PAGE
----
Euro 2012 Soccer Showdown Brings Booze Fears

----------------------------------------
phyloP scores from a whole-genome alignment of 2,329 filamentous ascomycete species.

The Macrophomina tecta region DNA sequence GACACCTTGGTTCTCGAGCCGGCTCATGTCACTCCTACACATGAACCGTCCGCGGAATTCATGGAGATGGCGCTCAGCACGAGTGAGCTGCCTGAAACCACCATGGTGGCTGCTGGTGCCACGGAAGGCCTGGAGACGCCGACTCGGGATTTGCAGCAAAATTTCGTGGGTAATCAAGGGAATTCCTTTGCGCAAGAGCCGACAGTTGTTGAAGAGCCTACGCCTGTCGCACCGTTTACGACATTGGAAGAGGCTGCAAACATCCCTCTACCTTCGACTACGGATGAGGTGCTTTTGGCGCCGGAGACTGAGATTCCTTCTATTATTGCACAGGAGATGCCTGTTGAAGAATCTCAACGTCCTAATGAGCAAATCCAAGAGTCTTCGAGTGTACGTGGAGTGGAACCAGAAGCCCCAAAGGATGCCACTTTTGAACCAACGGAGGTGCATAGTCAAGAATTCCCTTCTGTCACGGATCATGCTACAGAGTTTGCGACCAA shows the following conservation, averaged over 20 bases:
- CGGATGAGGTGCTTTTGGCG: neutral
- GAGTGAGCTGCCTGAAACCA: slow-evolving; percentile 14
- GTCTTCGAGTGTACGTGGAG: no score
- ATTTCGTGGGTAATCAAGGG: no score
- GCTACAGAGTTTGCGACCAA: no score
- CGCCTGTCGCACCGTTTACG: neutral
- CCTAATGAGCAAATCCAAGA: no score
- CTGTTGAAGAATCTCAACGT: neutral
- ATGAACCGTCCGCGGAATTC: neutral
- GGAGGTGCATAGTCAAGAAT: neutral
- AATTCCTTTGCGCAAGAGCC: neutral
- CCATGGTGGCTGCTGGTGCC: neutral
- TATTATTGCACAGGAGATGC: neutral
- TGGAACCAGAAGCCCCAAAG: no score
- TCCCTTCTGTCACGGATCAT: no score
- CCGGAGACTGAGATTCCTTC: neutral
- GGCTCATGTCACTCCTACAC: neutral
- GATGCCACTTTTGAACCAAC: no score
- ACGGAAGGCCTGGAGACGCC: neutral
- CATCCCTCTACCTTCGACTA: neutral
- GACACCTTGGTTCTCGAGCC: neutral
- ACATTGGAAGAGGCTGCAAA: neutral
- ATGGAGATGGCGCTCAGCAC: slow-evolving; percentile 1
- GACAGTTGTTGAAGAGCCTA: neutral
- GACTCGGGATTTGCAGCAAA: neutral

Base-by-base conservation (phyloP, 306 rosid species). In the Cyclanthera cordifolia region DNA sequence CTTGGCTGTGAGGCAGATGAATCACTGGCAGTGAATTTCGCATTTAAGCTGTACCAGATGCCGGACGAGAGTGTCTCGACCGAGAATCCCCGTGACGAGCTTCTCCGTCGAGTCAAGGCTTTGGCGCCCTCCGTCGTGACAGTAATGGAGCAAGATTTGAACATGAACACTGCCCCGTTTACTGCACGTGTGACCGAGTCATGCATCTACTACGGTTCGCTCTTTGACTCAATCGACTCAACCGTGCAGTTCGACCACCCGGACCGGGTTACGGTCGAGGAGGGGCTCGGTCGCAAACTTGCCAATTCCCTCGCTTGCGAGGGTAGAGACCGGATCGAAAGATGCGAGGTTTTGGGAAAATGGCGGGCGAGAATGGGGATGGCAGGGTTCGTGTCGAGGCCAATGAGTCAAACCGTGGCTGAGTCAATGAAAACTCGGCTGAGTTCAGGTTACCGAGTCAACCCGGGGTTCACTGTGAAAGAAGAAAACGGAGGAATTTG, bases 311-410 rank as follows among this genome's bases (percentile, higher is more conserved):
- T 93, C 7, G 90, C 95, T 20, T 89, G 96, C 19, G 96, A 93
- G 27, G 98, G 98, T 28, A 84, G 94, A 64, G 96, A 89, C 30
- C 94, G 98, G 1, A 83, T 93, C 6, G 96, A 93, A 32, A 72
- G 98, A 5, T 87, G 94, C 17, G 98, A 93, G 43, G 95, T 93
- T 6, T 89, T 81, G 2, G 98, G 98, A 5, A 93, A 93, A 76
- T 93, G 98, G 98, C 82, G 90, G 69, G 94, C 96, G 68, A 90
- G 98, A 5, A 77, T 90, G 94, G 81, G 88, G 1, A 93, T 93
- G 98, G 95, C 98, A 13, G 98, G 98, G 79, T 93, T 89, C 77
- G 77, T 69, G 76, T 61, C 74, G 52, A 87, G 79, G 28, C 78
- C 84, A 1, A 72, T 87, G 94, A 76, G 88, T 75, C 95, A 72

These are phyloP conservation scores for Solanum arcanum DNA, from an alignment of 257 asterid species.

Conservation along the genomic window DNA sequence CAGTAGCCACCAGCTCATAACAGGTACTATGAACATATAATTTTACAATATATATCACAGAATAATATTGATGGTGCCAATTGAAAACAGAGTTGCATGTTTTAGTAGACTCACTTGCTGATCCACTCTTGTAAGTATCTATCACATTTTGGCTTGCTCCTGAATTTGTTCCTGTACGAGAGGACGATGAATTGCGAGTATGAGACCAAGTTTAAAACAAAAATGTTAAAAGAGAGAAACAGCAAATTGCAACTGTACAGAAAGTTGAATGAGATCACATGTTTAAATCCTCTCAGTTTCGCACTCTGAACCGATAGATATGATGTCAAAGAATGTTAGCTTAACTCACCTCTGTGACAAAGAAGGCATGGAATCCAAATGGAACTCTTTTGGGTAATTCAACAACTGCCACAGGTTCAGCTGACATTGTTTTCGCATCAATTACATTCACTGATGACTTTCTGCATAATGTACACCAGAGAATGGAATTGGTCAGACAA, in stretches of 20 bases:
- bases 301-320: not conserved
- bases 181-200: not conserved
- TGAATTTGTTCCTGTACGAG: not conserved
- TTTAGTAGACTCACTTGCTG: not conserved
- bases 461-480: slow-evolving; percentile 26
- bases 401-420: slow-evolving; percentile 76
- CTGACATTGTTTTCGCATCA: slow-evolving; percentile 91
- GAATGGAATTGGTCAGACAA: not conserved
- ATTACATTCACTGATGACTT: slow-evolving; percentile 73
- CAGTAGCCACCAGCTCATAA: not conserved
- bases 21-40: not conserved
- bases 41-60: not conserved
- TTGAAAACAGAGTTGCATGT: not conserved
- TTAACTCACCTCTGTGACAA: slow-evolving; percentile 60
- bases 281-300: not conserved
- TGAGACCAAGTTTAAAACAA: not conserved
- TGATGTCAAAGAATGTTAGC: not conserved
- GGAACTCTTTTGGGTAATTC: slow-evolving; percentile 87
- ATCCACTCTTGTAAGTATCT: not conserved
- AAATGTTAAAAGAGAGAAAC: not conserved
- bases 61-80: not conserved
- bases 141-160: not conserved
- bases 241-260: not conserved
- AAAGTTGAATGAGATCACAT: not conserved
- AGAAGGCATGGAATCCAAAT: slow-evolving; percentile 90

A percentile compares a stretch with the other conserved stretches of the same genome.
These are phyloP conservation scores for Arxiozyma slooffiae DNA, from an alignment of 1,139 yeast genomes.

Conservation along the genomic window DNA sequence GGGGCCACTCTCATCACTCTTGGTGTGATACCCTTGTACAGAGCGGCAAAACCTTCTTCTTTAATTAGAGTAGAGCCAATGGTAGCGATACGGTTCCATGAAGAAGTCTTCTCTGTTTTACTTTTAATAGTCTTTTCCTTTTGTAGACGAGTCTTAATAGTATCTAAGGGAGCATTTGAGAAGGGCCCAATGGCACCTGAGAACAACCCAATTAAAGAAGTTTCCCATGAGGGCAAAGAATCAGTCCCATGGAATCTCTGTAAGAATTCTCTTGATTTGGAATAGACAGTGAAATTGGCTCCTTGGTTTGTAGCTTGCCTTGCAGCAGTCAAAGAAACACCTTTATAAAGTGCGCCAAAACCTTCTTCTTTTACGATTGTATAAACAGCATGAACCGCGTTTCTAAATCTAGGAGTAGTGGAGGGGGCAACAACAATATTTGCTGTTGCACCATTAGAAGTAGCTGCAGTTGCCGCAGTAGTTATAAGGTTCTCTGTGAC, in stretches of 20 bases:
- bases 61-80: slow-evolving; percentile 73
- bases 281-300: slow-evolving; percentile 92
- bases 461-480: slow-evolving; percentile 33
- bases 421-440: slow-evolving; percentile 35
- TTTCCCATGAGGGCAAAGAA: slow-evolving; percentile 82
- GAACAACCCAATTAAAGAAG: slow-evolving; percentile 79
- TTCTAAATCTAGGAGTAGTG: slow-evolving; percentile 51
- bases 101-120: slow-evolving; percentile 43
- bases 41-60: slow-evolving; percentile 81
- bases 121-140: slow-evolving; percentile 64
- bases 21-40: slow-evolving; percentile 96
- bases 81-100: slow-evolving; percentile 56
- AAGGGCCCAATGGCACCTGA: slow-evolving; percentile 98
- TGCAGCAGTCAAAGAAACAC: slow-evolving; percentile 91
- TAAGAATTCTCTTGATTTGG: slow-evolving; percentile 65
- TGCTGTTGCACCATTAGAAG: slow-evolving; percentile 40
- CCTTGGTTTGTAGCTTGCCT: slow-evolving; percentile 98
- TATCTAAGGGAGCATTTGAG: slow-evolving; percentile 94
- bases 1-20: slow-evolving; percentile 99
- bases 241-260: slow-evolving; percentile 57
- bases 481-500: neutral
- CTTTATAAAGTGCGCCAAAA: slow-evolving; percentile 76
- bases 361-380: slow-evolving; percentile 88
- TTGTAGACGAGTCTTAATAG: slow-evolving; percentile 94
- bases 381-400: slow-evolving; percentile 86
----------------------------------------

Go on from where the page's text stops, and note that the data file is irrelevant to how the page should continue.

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Euro 2012—the biggest international soccer tournament since 2010's World Cup—kicks off today, with 16 nations contesting a trophy that was last claimed by Spain in 2008. But as the competition—co-hosted by Poland and Ukraine—begins, many fingers will be crossed that drunkenness doesn't make an unwanted intrusion. Violent fans have long posed a threat, but the behavior and drinking habits of some of the players—and even of Ukrainian police—will also be heavily scrutinized by nervous officials. England's Roy Hodgson is one coach to have laid down the law; he warned his players, whose tournament base is in the Polish party city of Krakow, "I will demand you behave as adults and I will demand that every time you are in a public place, you must not let anyone down." The tough line follows embarrassing dwarf- and drink-related scandal involving England players at last year's Rugby World Cup in New Zealand. Concerns over local policing are more sinister: “As if ultra-right football hooligans weren't enough to contend with," says Amnesty International's Ukraine campaigner Max Tucker, "visitors will need to be on the lookout for a corrupt and brutal police force known to target individuals because of their skin color. In one recent case, police pulled over an ethnic Azerbaijani and drunkenly beat him with batons for several hours while shouting racial abuse at him." The police are rarely held accountable, he continues: "Add high passions and alcohol to the mix and you have a firecracker waiting to go off."